I enjoyed teaching and had a distinct sense that God was with me when I took the pulpit. My spiritual gifts are in the "communication cluster," so much of my ministry naturally gravitated toward study and sermon-crafting. But nowadays, church is so much more. There's vision casting, budget making, crisis management, administration, counseling, leadership development, fund raising, community outreach, evangelism, etc. etc. On top of these demands was the hard reality of my station in life: I was an untrained minister, immature husband and father of four children. And as much as I hated to admit it, my wife and kids were getting lost in the mix.
Our church averaged about 120 members, nudging toward 200 several times. Still, in order to expand our staff, I was forced to reshuffle my role and take on side jobs to make ends meet. Facilities were constantly an issue. We rented from schools, churches and a community center. But the transience whittled away at the congregation's morale. Eventually, small pockets of dissension and disillusionment appeared, finding their way into our leadership team. At the time, Lisa and I began having serious issues with our oldest child, Melody. She was seventeen and started dating a boy we did not approve of -- a relationship which took her further away from God and us. Between the family, the church's ongoing struggles and years of accumulated fatigue, the collapse was inevitable.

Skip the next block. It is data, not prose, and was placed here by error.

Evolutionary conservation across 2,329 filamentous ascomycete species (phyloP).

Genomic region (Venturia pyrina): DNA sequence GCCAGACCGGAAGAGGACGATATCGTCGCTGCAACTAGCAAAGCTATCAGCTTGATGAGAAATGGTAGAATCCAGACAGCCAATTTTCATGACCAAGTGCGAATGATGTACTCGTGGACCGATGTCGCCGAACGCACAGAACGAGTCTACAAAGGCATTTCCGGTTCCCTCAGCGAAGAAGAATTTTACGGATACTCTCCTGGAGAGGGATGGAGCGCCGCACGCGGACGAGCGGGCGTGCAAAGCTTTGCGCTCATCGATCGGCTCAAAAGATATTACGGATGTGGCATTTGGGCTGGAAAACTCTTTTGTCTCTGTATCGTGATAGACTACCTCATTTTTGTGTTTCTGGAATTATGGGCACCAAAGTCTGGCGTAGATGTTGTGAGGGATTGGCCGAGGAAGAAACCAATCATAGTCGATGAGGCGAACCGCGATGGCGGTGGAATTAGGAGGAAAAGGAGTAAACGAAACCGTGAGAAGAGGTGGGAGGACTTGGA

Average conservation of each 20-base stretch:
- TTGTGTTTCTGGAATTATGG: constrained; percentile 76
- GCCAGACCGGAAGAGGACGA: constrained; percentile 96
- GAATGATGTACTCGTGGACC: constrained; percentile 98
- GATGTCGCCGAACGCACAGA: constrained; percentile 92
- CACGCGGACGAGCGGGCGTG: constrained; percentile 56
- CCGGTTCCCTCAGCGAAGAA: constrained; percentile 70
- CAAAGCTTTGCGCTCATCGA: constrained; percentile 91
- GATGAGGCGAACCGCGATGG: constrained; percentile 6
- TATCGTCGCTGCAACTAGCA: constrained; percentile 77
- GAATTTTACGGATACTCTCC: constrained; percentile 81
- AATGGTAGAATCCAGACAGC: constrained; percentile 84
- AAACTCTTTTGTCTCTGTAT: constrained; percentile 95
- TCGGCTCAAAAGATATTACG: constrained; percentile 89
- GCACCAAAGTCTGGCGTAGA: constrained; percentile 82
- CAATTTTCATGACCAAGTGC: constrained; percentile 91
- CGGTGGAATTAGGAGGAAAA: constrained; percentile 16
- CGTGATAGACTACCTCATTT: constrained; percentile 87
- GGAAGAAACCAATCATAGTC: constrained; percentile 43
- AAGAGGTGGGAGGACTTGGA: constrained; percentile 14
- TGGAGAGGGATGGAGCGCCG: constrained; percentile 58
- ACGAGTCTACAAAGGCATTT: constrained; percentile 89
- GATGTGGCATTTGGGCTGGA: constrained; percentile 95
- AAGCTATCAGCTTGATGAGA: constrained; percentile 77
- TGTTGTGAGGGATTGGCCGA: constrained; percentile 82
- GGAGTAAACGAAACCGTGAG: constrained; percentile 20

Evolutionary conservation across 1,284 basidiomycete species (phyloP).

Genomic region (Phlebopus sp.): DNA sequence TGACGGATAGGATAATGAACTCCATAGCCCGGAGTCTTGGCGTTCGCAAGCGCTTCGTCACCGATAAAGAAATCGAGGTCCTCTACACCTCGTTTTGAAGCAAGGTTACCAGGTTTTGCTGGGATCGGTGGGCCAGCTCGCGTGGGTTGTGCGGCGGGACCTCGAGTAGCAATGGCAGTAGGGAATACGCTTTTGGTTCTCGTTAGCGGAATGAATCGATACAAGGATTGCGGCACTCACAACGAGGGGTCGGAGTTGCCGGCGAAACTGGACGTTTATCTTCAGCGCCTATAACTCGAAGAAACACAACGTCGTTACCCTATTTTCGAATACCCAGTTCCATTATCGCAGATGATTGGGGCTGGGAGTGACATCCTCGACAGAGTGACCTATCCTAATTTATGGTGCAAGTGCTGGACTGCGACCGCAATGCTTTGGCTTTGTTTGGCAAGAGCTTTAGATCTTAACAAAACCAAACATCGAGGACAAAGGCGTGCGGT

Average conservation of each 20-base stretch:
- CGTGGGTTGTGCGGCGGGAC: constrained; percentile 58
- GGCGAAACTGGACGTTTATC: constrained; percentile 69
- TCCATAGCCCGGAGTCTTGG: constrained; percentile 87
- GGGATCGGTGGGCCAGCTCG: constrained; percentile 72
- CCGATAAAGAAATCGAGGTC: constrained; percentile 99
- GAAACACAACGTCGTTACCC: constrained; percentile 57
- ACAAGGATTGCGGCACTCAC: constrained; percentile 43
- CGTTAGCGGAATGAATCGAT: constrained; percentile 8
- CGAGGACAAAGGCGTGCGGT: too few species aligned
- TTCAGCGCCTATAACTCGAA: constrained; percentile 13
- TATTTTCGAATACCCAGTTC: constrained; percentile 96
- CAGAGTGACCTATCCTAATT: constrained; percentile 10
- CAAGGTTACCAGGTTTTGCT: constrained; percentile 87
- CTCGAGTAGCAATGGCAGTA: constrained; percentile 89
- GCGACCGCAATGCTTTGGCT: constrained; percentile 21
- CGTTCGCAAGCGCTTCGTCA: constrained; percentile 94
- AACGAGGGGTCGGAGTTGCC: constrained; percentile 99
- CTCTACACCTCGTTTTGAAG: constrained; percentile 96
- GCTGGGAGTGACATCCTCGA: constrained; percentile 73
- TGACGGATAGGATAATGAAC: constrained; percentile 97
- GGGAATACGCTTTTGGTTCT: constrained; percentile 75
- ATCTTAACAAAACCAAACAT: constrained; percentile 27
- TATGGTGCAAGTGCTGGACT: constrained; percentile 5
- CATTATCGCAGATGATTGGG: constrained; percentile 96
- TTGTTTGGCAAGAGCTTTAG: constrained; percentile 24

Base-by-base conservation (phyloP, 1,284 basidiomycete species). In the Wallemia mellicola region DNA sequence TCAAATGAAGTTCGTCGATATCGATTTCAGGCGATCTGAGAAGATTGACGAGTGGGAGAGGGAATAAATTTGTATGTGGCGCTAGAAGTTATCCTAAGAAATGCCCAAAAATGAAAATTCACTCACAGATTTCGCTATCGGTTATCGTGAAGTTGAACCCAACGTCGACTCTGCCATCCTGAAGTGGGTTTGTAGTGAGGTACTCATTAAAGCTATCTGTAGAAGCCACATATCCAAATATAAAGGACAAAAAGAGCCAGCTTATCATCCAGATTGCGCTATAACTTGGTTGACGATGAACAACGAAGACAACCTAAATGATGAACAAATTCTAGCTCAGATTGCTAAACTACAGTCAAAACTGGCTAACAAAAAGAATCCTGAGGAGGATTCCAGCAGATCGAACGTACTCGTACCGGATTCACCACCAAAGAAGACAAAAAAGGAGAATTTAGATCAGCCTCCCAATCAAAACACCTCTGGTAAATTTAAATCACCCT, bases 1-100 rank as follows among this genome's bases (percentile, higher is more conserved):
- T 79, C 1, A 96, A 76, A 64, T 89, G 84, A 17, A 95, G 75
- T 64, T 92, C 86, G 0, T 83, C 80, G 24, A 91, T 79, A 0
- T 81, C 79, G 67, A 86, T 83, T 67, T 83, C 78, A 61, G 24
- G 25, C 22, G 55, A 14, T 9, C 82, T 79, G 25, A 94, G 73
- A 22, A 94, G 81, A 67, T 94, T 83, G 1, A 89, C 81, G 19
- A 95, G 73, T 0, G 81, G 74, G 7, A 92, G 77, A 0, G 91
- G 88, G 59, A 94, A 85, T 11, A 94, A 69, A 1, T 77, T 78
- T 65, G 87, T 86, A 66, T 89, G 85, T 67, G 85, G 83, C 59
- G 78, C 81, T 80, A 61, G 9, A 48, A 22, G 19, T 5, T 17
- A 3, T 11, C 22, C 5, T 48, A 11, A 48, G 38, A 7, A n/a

When I laid down my frock, it was with a combination of relief and sadness. I'd pastored some wonderful, supportive people and shared deeply in their lives and families. Furthermore, I'd experienced what D. Martyn-Lloyd Jones, the prolific Welsh preacher, said in his book Preaching and Preachers -- there is no sense of elation and exaltation comparable to the feeling of taking the pulpit and opening the Bible knowing that you have a message from God for His people. I would miss that. But on the flip side, I would not miss the internal squabbling, the PR, the Christianese, the money changers' tables, the unrealistic demands and phoniness that can be church life.
The English used to quip that there were three genders: men, women and clergymen. That statement is defunct today, but the perception is alive and well. In my opinion, most church-goers, whether consciously or subconsciously, place pastors in another category, something other than homo sapien. We have a complete different set of standards and expectations for ministers. And to me, most of them are unfair.
This possibly explains why I have such a love/hate relationship with the Church. In fact, in the nine years since I left the ministry, I've found myself drifting dangerously close toward becoming this:
1.) A person who believes all people are motivated by selfishness.
2.) A person whose outlook is scornfully and often habitually negative.
Webster defines "cynicism" this way: An attitude of scornful or jaded negativity, especially a general distrust of the integrity or professed motives of others.
Notice that phrase: jaded negativity. In a way, it captures what I am becoming: a jaded negativist. The revelation was shocking and the struggle to resist has been difficult. But what follows is my confession...